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Take A Seat, It’s Elul

Last year at this time I think I had already written three or four posts during my inaugural Elul Exercise.      You may or may not recall that My Elul Exercise was my effort to blog each day during forty days that fall between the 1st day of the Hebrew month of Elul through the day that those primordial gates of heaven close on Yom Kippur.  Elul is traditionally a month of preparation for the days of awe that encapsulate Rosh Hashanah and Yom Kippur.  During Elul one is challenged to hear the call of the shofar each day – physically and spiritually (with your ears and your heart) and respond to the call to return/get back/remember/realign with our essential selves/truths/purpose/god.  

Last year I actually blogged some 28 of those 40 days.  It was hard, but it was invigorating.  I loved the exercise of paying attention each day with a writer’s eye and what that stretching of my psychic muscles did to how I experienced each day.  Then, I had the chance to sit down and write – reaching into the creative flow that so often remains untapped each day.   I was excited.  I was committed.  I was energized and ready to continue that experience throughout the year …

And here I am … a year later and not am I already behind on last year’s Elul output (it is the 6th day of Elul and this is post #1!), but I never even came close to my expectations for writing during the year.  Even the richness of my short trip to Israel during my January Sabbatical – despite my good and announced intentions – could not push me pass the inertia of life to tap with any regularity into that precious creative flow and write once again.  So right off the bat … as I gear up for the annual Jewish internal review – I am reminded and confronted by one of the ways that I missed the mark.  I wanted to write more in 5772.  I set that goal and woefully missed it.
So, my first reflections of my past year elicit regret, sadness, disappointment … even grief for what I lost by not realizing this goal. Yikes, it does not bode well for the reflections that follow, does it?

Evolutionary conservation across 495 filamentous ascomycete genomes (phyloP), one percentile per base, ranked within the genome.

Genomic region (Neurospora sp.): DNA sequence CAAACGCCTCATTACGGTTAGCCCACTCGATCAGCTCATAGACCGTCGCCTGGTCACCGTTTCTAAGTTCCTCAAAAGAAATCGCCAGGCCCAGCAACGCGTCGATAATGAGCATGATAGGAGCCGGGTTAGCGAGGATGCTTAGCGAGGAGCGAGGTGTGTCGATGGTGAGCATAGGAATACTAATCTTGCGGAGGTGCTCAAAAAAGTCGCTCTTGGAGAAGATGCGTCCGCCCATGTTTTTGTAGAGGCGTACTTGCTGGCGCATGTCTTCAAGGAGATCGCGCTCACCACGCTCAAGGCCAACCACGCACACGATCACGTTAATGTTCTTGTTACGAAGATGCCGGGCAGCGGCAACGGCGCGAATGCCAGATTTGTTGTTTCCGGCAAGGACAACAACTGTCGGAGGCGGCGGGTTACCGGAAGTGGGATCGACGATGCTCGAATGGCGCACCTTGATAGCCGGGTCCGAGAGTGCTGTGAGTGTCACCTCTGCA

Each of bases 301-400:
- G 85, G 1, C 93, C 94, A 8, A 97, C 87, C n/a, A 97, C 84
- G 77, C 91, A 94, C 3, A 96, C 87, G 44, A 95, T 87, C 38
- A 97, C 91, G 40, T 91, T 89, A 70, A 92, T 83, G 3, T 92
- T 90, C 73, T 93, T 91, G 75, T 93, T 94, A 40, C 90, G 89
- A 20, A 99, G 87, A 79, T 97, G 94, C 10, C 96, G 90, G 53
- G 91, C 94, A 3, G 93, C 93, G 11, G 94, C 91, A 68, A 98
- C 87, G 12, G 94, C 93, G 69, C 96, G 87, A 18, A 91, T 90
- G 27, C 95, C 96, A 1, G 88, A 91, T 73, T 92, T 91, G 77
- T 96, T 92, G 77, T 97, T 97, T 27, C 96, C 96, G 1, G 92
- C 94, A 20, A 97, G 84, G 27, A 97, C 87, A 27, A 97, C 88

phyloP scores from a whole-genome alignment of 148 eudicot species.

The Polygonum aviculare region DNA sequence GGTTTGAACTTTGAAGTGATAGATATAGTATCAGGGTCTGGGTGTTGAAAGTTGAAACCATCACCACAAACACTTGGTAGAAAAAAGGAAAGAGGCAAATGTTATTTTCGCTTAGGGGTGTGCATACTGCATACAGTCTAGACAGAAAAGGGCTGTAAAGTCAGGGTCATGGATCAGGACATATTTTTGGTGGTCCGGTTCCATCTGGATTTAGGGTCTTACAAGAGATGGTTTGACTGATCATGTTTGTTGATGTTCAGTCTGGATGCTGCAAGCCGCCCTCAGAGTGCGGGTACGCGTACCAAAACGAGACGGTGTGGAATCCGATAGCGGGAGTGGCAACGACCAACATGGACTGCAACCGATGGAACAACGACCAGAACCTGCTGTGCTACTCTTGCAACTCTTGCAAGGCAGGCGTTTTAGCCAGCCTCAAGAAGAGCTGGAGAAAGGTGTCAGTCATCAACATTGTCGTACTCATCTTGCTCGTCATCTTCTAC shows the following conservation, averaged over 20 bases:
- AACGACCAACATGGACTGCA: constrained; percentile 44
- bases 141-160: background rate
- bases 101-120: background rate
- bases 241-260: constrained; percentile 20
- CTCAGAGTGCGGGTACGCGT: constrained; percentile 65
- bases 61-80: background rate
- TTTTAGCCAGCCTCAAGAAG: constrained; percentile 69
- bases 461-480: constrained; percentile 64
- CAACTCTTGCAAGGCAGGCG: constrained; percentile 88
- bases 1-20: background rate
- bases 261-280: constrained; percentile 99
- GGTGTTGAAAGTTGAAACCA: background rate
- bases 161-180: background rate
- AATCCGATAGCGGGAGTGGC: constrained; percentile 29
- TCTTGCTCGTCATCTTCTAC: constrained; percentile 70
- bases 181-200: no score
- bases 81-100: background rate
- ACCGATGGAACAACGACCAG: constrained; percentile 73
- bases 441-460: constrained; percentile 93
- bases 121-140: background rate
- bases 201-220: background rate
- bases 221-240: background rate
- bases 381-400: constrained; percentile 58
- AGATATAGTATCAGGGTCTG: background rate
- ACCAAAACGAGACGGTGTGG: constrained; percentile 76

That brings me to a mystic take on the sound of the shofar that I recently discovered.  However, before we get to the teaching we need to cover some background.  With their anthropomorphic, patriarchal and hierarchical glasses on, the Rabbinic tradition understand God as occupying two thrones – the throne of Justice and the throne of Mercy.  God sits on each according to the demands of the situation – sometimes justice needs dispensing and some times mercy needs to be shown. Both thrones are essential to the effective progress of the universe.  This mystic teaching suggests that the sound of the shofar has the effect of actually making God move – from the throne of Justice to the throne of Mercy.  After all, it is easy to begin with the assumption that in this anthropomorphic scenario that God spends most of this time of year lounging in that barc-o-lounger of Justice.  With all of the sinning, missing the mark and messing up that gets done around the world – there is lots of Justice to mete out.  And yet, the shofar acts like a audial electric fence that jolts God from snoozing too long in the chair of Justice to spending some time reclining in the comforts of the seat of Mercy.
If you know me you know that some kingly god sitting on any throne does not do it for me in a strictly theological sense.  I am pretty sure that it did not work for the mystics either.  This mystic midrash about shofar sounds that shift is not about God, but about us.  It reminds us to allow space for both Justice and Mercy as we assess the year that brought us here.  In the case for many people – we lean toward an imbalance of one or the other.  Sometimes we are heavy on the Justice – paying attention to our shortcomings and limitations so much that we get stuck in judgement.  Both Justice and Mercy are essential elements to our own process of Teshuvah.  We need the unbiased, clear and honest assessment of Justice to help us see and learn from our limitations.  We also need the guiding, hopeful and graceful nature of Mercy to empower us to grow beyond them.
As we embark on this annual accounting of our souls … let’s pay attention to the sound of the shofar and try to make sure that those cosmic derrieres balance time in the seats of Mercy an Justice.

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